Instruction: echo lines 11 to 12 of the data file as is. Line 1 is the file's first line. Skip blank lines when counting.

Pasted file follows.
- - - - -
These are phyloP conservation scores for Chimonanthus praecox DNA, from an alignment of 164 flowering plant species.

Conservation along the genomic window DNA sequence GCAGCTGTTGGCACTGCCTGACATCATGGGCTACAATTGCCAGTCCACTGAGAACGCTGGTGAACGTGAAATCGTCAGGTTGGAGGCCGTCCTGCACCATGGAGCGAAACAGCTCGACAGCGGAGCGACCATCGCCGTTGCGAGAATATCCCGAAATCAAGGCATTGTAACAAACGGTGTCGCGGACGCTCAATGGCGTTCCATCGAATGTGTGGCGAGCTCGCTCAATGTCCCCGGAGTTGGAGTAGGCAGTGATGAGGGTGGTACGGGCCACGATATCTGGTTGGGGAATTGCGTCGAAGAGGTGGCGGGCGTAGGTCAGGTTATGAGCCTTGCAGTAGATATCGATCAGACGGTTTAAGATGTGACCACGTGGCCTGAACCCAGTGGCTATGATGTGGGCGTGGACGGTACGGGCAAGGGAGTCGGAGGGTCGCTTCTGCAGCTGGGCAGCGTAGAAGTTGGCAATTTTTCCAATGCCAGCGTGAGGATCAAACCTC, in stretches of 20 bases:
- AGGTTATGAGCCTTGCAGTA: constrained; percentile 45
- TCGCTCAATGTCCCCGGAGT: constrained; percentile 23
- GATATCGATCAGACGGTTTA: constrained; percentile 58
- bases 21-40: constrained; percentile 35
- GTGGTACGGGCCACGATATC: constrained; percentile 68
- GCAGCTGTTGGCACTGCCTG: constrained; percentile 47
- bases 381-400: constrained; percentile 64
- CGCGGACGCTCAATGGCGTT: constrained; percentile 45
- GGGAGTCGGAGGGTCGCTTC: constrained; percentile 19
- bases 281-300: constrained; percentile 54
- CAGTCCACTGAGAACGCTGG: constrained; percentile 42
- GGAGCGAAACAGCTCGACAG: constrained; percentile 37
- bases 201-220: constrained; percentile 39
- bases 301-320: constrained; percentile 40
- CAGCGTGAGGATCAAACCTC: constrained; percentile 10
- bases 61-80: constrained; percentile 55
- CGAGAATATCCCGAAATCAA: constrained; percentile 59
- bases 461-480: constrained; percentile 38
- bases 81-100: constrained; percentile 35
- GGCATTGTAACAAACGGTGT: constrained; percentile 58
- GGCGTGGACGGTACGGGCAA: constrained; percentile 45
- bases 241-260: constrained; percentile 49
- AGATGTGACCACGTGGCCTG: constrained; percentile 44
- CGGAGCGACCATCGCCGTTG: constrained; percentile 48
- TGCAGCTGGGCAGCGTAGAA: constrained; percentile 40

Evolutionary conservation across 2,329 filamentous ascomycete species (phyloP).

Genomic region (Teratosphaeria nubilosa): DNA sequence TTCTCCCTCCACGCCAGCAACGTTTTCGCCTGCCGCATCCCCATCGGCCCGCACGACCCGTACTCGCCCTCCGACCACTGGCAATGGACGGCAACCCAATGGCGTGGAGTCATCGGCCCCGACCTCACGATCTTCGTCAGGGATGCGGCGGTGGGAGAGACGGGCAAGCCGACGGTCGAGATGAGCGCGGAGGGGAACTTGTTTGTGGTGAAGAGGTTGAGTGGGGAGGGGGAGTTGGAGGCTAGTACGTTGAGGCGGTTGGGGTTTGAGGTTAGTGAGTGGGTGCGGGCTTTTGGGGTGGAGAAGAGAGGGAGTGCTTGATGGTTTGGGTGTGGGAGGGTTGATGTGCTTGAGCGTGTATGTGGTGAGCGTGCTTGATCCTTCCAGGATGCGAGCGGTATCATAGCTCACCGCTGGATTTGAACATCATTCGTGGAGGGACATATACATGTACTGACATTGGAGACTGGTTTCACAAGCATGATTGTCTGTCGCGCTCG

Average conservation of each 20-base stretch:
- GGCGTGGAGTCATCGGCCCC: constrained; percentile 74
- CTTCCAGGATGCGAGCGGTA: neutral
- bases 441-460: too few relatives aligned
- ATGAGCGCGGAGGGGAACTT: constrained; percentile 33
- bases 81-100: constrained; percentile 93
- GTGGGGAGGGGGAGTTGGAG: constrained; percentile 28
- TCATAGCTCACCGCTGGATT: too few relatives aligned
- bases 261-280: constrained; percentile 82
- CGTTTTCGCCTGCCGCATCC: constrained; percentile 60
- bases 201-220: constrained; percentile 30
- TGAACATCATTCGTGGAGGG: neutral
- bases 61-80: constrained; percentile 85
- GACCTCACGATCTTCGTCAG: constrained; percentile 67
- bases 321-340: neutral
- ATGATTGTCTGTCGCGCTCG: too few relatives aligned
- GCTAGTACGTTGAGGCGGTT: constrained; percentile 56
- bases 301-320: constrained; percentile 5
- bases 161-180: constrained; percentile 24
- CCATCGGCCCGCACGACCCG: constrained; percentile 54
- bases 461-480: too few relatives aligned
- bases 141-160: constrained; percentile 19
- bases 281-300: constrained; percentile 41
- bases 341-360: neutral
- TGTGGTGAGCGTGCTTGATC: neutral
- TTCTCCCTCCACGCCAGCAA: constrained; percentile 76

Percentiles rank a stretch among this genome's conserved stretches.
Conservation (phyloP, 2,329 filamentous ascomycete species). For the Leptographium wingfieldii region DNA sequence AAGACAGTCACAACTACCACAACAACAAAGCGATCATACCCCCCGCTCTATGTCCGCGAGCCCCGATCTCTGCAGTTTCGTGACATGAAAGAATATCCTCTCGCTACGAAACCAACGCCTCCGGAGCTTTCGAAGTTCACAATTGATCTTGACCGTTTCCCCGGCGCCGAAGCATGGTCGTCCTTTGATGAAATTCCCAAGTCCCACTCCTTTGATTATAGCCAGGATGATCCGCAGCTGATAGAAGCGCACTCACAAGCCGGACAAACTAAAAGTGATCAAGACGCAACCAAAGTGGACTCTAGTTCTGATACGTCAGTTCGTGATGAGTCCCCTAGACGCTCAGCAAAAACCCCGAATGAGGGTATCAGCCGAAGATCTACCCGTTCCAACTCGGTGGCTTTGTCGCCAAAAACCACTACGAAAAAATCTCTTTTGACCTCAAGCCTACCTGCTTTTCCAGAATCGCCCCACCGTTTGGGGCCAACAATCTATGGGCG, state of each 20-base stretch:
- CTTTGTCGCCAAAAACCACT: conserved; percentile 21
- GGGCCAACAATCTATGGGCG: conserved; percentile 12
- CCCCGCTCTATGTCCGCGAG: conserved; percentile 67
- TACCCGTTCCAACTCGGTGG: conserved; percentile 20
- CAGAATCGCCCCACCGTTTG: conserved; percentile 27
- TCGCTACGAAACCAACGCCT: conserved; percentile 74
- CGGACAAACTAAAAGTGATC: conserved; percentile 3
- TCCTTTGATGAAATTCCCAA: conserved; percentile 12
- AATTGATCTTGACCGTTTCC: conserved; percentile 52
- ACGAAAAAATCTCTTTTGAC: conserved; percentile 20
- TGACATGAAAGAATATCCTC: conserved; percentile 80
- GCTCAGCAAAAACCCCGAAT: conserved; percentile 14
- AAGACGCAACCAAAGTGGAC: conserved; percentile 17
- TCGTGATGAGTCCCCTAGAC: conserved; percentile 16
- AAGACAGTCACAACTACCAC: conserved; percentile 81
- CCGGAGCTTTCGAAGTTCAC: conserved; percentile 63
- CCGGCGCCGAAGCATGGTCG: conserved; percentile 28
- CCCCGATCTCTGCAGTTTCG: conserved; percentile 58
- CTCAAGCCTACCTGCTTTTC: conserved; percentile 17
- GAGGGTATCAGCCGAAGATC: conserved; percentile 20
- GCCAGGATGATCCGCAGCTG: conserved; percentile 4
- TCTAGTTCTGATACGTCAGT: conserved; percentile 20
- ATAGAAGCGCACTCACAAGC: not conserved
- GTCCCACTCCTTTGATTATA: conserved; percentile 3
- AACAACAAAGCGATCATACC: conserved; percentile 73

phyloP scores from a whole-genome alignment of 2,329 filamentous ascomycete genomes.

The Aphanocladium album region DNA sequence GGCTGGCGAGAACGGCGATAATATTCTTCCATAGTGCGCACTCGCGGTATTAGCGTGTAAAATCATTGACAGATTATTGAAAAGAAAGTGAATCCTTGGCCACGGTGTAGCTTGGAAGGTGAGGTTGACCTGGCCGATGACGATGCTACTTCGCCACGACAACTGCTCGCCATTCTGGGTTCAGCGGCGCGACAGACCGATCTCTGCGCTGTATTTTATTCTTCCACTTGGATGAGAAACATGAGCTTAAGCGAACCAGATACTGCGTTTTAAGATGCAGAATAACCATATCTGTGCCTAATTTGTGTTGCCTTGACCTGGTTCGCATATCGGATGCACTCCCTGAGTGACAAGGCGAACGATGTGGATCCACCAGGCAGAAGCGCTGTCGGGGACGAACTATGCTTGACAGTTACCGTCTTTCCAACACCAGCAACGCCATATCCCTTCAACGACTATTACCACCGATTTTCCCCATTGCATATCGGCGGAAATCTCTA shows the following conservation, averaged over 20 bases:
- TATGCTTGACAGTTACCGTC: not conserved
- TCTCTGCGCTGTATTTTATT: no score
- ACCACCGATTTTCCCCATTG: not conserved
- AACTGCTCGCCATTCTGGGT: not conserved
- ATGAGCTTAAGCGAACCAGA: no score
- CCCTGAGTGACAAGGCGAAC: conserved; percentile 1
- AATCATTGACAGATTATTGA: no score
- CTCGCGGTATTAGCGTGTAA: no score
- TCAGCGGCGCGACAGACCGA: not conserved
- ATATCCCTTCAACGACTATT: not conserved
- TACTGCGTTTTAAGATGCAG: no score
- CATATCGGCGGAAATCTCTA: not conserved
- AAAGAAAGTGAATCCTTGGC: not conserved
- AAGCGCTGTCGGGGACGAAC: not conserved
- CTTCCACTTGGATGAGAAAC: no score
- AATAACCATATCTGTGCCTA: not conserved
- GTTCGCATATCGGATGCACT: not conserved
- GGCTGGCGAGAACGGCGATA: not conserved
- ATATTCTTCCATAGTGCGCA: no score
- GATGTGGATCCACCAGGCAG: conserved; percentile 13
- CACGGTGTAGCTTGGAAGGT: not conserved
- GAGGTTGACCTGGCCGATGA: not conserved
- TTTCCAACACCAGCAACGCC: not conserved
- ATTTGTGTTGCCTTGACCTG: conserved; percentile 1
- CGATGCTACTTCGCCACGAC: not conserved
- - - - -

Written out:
- GGGAGTCGGAGGGTCGCTTC: constrained; percentile 19
- bases 281-300: constrained; percentile 54